After our long winters, we Wisconsinites greet summer with abandon. Just being out in the sunshine is reason enough to celebrate, and if you go to the north side's Troy Gardens on Aug. 12, you will find a celebration.
Troy Gardens' Savor the Summer Festival will feature music, cooking demonstrations, gardening workshops, kids' activities and picnic lunches fresh from the farm. The festival also will give you the opportunity to try, among other things, the unsavory-sounding fungus corn smut, more eloquently known as huitlacoche, which is cultivated and sold at Troy Gardens.
Even after the opening of a new grocery store, Pierce's, and the return of the Northside Farmers' Market for a second season, the north side's local food scene remains unexplored by many Madisonians. Executive director Sundee Wislow describes Troy Gardens as Madison's "hidden treasure," but she hopes the gardens will be less hidden after their proverbial doors are opened for the festival next weekend.
"We want to put Troy Gardens on the Madison map, so people will use [us] as a resource to get out onto the land and enjoy all that we have to offer," she says.
Tucked away on the 500 block of Troy Drive, Troy Gardens is a rarity, an urban organic farm. It sits on 31 acres of land formerly owned by Mendota Mental Health Institute and, in addition to the farm, includes community garden plots, prairie and woodland restorations, and mixed-income affordable housing.
Garden plots at Troy currently are tended by 340 families, and over 100 people receive weekly boxes of farm produce through a community-supported agriculture program. Vegetables from Troy Gardens also are available at a weekly farm stand there, as well as at the East Side and Northside farmers' markets.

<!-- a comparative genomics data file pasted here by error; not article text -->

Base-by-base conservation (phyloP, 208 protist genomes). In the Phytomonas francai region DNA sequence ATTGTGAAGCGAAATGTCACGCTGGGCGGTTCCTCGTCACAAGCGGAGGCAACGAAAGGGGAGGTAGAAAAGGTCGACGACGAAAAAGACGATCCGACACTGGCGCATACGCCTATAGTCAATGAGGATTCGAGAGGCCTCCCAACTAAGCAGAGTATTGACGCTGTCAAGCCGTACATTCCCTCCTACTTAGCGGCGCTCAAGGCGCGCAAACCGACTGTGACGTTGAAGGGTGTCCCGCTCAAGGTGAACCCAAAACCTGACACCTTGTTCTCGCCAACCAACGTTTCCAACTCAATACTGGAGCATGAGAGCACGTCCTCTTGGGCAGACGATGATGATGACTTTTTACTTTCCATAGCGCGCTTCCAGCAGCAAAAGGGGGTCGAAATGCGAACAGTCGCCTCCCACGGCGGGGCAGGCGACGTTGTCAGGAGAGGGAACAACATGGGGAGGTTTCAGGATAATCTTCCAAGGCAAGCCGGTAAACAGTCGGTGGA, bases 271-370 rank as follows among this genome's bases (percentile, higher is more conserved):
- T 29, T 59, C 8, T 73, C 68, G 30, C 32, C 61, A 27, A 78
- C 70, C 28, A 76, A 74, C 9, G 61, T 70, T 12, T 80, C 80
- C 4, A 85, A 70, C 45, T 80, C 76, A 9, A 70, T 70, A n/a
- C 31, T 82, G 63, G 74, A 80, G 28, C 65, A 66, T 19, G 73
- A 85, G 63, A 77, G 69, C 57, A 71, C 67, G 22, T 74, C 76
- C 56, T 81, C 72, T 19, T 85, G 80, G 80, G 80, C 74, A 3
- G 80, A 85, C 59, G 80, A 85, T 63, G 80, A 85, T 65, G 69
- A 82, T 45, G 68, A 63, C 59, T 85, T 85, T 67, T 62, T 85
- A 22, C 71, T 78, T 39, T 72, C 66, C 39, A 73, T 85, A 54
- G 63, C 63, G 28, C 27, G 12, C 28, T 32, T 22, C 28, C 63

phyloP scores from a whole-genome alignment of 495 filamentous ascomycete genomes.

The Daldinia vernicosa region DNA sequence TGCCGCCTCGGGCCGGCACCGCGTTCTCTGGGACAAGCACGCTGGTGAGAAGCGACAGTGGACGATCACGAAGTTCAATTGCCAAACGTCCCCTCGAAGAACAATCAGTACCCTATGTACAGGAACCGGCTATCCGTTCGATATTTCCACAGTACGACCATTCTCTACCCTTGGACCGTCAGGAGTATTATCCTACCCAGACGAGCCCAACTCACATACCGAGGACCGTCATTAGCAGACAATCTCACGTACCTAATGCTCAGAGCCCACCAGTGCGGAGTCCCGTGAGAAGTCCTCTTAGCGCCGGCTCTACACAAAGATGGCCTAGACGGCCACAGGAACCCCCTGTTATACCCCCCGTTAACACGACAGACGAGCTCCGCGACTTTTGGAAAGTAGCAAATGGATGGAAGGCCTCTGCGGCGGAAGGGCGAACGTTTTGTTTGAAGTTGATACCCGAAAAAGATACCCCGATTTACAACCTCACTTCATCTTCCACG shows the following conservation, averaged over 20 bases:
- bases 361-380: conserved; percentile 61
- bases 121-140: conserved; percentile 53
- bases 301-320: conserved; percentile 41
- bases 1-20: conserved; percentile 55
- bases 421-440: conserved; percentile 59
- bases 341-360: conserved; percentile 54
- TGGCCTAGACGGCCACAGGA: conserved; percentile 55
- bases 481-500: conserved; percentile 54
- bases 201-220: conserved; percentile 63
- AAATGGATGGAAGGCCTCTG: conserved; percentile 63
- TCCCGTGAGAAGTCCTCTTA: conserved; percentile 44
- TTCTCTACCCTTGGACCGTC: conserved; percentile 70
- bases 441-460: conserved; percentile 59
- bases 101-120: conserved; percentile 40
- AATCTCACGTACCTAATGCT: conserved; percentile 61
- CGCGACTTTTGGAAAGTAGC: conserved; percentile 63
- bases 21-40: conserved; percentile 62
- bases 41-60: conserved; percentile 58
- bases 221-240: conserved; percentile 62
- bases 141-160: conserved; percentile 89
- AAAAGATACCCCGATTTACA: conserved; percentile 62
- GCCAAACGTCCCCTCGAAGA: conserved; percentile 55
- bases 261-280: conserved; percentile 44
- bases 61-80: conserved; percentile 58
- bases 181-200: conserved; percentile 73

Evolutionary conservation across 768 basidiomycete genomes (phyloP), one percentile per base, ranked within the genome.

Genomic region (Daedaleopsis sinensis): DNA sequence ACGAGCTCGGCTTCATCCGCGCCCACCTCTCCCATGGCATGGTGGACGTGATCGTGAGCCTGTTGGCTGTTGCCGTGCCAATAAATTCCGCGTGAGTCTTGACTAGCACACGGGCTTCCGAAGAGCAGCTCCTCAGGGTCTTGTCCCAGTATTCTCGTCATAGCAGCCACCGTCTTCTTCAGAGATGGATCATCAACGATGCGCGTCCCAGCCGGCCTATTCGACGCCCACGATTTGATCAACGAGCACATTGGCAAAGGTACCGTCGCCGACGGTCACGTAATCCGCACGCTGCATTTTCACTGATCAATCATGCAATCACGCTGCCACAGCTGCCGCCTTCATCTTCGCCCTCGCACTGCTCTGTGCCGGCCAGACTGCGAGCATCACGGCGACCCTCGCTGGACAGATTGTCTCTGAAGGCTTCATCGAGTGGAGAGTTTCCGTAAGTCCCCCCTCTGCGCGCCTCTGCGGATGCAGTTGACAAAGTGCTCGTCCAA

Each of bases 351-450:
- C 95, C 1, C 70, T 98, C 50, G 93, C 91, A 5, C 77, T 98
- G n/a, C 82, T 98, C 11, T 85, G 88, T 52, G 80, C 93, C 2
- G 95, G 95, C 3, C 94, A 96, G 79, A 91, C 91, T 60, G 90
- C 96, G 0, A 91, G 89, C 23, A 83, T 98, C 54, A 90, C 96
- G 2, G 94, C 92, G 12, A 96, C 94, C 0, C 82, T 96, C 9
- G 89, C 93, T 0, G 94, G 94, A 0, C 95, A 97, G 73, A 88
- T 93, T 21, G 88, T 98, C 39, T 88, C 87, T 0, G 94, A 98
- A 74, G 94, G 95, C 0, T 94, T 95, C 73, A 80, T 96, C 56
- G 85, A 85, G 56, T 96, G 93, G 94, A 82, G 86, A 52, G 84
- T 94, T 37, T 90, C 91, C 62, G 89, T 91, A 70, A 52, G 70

The north side is a diverse place, and you can see that in the variety of vegetables growing in Troy Gardens' fields. Many plots are filled with herbs and vegetables not always seen in other parts of the city, like lemongrass, coriander, Chinese broccoli and bitter melon.
There is an especially strong Hmong presence at the gardens, and planners have created a special Hmong herb garden with rows of plants native to Laos and Vietnam. Many of these will be featured at the festival, in cooking demonstrations by Hmong gardeners, so you can learn how to bring out, for example, the flavor of lemongrass.
Back to smut: Huitlacoche is a centuries-old Mexican delicacy, a mushroom that grows naturally on ears of corn. Farmers at Troy Gardens recently began cultivating huitlacoche in an effort to reach out to the neighboring Latino community. In certain refined culinary circles, corn smut has joined the ranks of another epicurean fungus, the truffle ' some even call huitlacoche the Mexican truffle.
So don't let its unappealing name keep you from giving corn smut a try during the Savor the Summer Festival, because fresh huitlacoche is tough to find, and delicious.